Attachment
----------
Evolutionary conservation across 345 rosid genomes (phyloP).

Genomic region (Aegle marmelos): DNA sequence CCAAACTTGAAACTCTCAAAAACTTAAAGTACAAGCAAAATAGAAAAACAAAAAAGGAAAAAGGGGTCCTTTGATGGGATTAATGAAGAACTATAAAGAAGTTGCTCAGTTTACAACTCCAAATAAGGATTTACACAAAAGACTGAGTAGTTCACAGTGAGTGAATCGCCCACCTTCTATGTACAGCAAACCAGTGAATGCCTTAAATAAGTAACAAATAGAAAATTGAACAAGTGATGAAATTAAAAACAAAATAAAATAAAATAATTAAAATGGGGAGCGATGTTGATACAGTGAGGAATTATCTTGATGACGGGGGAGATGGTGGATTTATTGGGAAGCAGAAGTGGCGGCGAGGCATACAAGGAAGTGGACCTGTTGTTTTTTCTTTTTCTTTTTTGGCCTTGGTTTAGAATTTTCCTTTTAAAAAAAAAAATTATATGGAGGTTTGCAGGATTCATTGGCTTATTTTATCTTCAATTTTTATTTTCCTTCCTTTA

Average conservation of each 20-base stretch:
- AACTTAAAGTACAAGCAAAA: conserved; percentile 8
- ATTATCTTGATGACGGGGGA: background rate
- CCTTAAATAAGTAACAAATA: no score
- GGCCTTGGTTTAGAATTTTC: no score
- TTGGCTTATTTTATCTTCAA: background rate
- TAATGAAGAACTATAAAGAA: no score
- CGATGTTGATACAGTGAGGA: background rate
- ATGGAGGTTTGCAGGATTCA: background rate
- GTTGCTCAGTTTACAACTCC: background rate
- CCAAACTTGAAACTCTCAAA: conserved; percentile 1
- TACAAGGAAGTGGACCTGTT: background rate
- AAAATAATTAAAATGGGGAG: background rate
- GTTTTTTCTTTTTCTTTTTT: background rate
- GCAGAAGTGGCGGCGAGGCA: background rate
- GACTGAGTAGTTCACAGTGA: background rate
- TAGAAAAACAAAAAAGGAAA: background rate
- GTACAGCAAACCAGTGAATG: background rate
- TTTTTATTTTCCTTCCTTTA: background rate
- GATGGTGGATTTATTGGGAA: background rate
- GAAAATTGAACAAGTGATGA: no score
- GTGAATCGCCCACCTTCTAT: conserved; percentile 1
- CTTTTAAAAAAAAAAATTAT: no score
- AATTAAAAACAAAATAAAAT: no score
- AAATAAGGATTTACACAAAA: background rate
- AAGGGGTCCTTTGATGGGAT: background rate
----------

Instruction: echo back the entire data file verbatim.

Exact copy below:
Evolutionary conservation across 345 rosid genomes (phyloP).

Genomic region (Aegle marmelos): DNA sequence CCAAACTTGAAACTCTCAAAAACTTAAAGTACAAGCAAAATAGAAAAACAAAAAAGGAAAAAGGGGTCCTTTGATGGGATTAATGAAGAACTATAAAGAAGTTGCTCAGTTTACAACTCCAAATAAGGATTTACACAAAAGACTGAGTAGTTCACAGTGAGTGAATCGCCCACCTTCTATGTACAGCAAACCAGTGAATGCCTTAAATAAGTAACAAATAGAAAATTGAACAAGTGATGAAATTAAAAACAAAATAAAATAAAATAATTAAAATGGGGAGCGATGTTGATACAGTGAGGAATTATCTTGATGACGGGGGAGATGGTGGATTTATTGGGAAGCAGAAGTGGCGGCGAGGCATACAAGGAAGTGGACCTGTTGTTTTTTCTTTTTCTTTTTTGGCCTTGGTTTAGAATTTTCCTTTTAAAAAAAAAAATTATATGGAGGTTTGCAGGATTCATTGGCTTATTTTATCTTCAATTTTTATTTTCCTTCCTTTA

Average conservation of each 20-base stretch:
- AACTTAAAGTACAAGCAAAA: conserved; percentile 8
- ATTATCTTGATGACGGGGGA: background rate
- CCTTAAATAAGTAACAAATA: no score
- GGCCTTGGTTTAGAATTTTC: no score
- TTGGCTTATTTTATCTTCAA: background rate
- TAATGAAGAACTATAAAGAA: no score
- CGATGTTGATACAGTGAGGA: background rate
- ATGGAGGTTTGCAGGATTCA: background rate
- GTTGCTCAGTTTACAACTCC: background rate
- CCAAACTTGAAACTCTCAAA: conserved; percentile 1
- TACAAGGAAGTGGACCTGTT: background rate
- AAAATAATTAAAATGGGGAG: background rate
- GTTTTTTCTTTTTCTTTTTT: background rate
- GCAGAAGTGGCGGCGAGGCA: background rate
- GACTGAGTAGTTCACAGTGA: background rate
- TAGAAAAACAAAAAAGGAAA: background rate
- GTACAGCAAACCAGTGAATG: background rate
- TTTTTATTTTCCTTCCTTTA: background rate
- GATGGTGGATTTATTGGGAA: background rate
- GAAAATTGAACAAGTGATGA: no score
- GTGAATCGCCCACCTTCTAT: conserved; percentile 1
- CTTTTAAAAAAAAAAATTAT: no score
- AATTAAAAACAAAATAAAAT: no score
- AAATAAGGATTTACACAAAA: background rate
- AAGGGGTCCTTTGATGGGAT: background rate